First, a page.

How we cite our quotes:
[…] and there put on him
What forgeries you please; marry, none so rank
As may dishonour him; take heed of that;
But, sir, such wanton, wild and usual slips
As are companions noted and most known
To youth and liberty.
In a long tradition of helicopter parenting, Polonius spies on his kid while he's away at college. And he's not the only one. Claudius, Hamlet's step-father / uncle, also goes to great lengths to find out what Hamlet's up to and even tries to have him murdered. We know that Hamlet idealizes his own father, but we wonder —if Old Hamlet were still alive, would he be any better than Claudius and Polonius?
O, my offence is rank it smells to heaven;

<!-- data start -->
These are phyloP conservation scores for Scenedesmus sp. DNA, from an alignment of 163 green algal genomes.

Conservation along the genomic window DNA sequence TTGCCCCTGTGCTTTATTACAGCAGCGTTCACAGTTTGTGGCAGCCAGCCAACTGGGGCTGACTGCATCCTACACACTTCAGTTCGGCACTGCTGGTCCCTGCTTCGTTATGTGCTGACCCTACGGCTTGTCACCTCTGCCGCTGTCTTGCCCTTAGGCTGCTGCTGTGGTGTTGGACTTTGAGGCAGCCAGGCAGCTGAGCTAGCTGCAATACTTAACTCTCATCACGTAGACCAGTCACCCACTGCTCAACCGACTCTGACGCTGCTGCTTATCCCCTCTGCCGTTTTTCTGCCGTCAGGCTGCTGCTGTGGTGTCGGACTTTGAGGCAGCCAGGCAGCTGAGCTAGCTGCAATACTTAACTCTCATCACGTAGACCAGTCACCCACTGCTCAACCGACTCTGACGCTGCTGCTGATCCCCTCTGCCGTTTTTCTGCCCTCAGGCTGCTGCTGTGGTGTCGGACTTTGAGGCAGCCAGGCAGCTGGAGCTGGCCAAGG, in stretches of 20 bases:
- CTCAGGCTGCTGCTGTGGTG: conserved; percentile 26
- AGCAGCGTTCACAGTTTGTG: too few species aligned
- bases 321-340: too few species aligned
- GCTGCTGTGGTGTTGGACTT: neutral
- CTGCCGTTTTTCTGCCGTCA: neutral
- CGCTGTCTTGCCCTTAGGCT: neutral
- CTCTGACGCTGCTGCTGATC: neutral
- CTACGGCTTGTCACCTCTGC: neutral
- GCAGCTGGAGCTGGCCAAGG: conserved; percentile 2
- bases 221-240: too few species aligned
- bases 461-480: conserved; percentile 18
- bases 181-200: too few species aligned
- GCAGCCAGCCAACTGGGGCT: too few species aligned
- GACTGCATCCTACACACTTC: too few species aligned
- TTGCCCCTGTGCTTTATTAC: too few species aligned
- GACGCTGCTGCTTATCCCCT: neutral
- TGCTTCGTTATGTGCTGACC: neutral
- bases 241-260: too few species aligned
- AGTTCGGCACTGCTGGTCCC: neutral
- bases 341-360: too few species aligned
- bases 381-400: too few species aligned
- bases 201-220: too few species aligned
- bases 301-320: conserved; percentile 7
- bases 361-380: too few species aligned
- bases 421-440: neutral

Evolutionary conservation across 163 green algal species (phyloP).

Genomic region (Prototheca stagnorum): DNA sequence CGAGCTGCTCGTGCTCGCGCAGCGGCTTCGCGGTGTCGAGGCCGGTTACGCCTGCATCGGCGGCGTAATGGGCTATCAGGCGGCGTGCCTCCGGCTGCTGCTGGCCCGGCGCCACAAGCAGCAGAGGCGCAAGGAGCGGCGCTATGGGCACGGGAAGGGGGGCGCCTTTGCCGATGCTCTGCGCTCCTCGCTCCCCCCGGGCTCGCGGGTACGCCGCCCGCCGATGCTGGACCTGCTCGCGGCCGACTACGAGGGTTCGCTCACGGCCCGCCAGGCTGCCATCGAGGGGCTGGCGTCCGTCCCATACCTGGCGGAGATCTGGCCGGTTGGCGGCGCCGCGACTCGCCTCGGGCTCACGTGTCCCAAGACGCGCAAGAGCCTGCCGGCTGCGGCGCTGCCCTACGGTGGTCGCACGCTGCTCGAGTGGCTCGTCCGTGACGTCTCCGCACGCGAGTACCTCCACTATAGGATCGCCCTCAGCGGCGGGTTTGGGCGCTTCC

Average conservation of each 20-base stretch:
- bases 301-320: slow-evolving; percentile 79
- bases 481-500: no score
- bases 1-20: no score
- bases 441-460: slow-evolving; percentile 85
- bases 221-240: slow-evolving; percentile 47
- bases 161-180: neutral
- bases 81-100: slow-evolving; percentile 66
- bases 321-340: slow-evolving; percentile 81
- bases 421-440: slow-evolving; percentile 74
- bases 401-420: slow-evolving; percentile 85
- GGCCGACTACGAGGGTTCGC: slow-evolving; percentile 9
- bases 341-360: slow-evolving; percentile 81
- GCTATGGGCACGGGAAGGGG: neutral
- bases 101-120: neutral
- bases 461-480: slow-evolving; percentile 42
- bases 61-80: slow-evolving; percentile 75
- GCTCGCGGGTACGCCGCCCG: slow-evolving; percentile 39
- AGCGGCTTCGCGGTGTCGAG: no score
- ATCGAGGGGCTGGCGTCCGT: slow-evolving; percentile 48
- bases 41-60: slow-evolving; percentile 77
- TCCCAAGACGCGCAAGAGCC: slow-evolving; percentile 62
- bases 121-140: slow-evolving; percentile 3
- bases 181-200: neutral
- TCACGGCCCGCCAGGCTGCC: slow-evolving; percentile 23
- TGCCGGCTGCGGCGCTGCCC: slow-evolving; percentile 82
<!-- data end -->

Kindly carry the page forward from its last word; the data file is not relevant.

It hath the primal eldest curse upon't,
A brother's murder.
As King Claudius prays, he acknowledges that, by murdering his brother, Old Hamlet, he has brought upon himself the first ("primal") and oldest ("eldest") "curse," which is a reference to the biblical story of Cain, who committed the first murder when he killed his brother Abel (Genesis 4.10-12). Apparently, family feuds go way back. Way back.
Hamlet, thou hast thy father much offended.
Mother, you have my father much offended.
This is basically Hamlet saying, "Ugh, mom. It's not like he's my real dad"—only classier.